The public is clamoring for clear rules on cryptocurrency accounting, according to hundreds of letters inspired by software company Microstrategy Inc. that tell U.S. accounting rulemakers that companies that invest in Bitcoin end up with financial statements that don’t make sense.
“This disconnect between an entity’s financial statements and the economic reality of its financial condition and results of operations creates confusion and fails to provide investors, analysts, and the general public with the information they need to make an informed assessment of an entity’s current and future prospects,” Microstrategy recently wrote to the Financial Accounting Standards Board. The company since August 2020 has added $3.2 billion of Bitcoin to its coffers, which it estimates to have a fair value of $5.5 billion.
FASB doesn’t decide to take action based on the number of letters it receives, but the volume was notable. The Big Four accounting firms, an American Institute of CPAs panel, some investor groups, and individual businesses also asked the board to take action on cryptocurrency accounting. The requests were in response to FASB’s wide-ranging call for input on its long-term agenda. Comments were due Sept. 22.
FASB laid out several options in the document, including hot-button topics like accounting for digital assets, the impact of climate risk, the taxes large multinational companies pay overseas, and the unofficial—and often flattering—accounting measures businesses use to convey their earnings.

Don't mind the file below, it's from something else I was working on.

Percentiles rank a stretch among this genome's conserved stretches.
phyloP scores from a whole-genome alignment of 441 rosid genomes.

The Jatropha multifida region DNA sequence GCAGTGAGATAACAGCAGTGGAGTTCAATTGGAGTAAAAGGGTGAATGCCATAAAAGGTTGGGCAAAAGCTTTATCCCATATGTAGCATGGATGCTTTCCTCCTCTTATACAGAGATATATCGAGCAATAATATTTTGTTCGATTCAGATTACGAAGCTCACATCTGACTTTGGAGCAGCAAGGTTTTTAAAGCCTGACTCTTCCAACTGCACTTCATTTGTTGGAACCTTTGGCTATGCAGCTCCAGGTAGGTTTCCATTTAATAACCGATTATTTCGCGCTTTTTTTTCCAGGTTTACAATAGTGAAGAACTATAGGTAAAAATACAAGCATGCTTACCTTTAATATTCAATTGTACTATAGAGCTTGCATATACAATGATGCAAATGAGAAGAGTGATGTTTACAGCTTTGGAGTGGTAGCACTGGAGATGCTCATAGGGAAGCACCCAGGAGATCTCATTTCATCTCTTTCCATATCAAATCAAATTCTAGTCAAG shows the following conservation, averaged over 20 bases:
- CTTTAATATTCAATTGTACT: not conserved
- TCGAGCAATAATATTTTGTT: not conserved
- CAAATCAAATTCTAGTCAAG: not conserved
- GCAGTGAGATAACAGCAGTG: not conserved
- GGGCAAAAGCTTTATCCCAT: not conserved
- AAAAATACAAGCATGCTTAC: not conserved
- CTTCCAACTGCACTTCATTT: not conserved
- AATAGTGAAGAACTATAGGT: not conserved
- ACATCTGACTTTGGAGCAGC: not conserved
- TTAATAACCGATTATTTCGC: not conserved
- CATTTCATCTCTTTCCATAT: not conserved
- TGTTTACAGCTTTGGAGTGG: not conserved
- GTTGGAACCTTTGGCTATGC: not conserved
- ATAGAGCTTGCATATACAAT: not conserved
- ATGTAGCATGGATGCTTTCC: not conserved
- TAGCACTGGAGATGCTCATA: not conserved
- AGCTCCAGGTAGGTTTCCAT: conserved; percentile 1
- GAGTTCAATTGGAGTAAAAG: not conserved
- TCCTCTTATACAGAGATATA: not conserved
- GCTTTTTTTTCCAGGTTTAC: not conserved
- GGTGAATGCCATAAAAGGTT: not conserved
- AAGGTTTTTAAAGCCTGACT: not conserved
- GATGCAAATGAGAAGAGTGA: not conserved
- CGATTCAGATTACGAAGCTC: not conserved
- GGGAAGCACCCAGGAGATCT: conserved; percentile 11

Under non-binding guidance from the AICPA, companies that aren’t investment companies report digital currency as intangible assets. This means cryptocurrencies get recorded on company balance sheets at their historic cost and are then written down, or impaired, if the value dips. But the value can never be revised upward if the price of a digital coin increases.
FASB has rejected several previous calls to tackle accounting for digital assets, saying most companies don’t have significant holdings, and if they accept the currency as payment, they immediately convert it to cash. As more companies bet on Bitcoin and its peers, however, calls have gotten louder, including from investors.
“We recommend that the FASB begin a project on accounting for digital assets immediately; waiting until they become pervasive in financial reporting may put the FASB so far behind, they may never catch up,” wrote a group called the Alliance of Concerned Investors, which in October 2020 wrote a critique of the accounting board for ignoring investors’ top concerns.
After digital assets, requests that the board tackle “green” accounting came in second. Several groups, including the Big Four, asked FASB to take action on environmental, social, and governance (ESG) issues.
The Council of Institutional Investors called on FASB to require footnote disclosures on risks relating to human capital management, such as the total cost of a company’s workforce and climate change.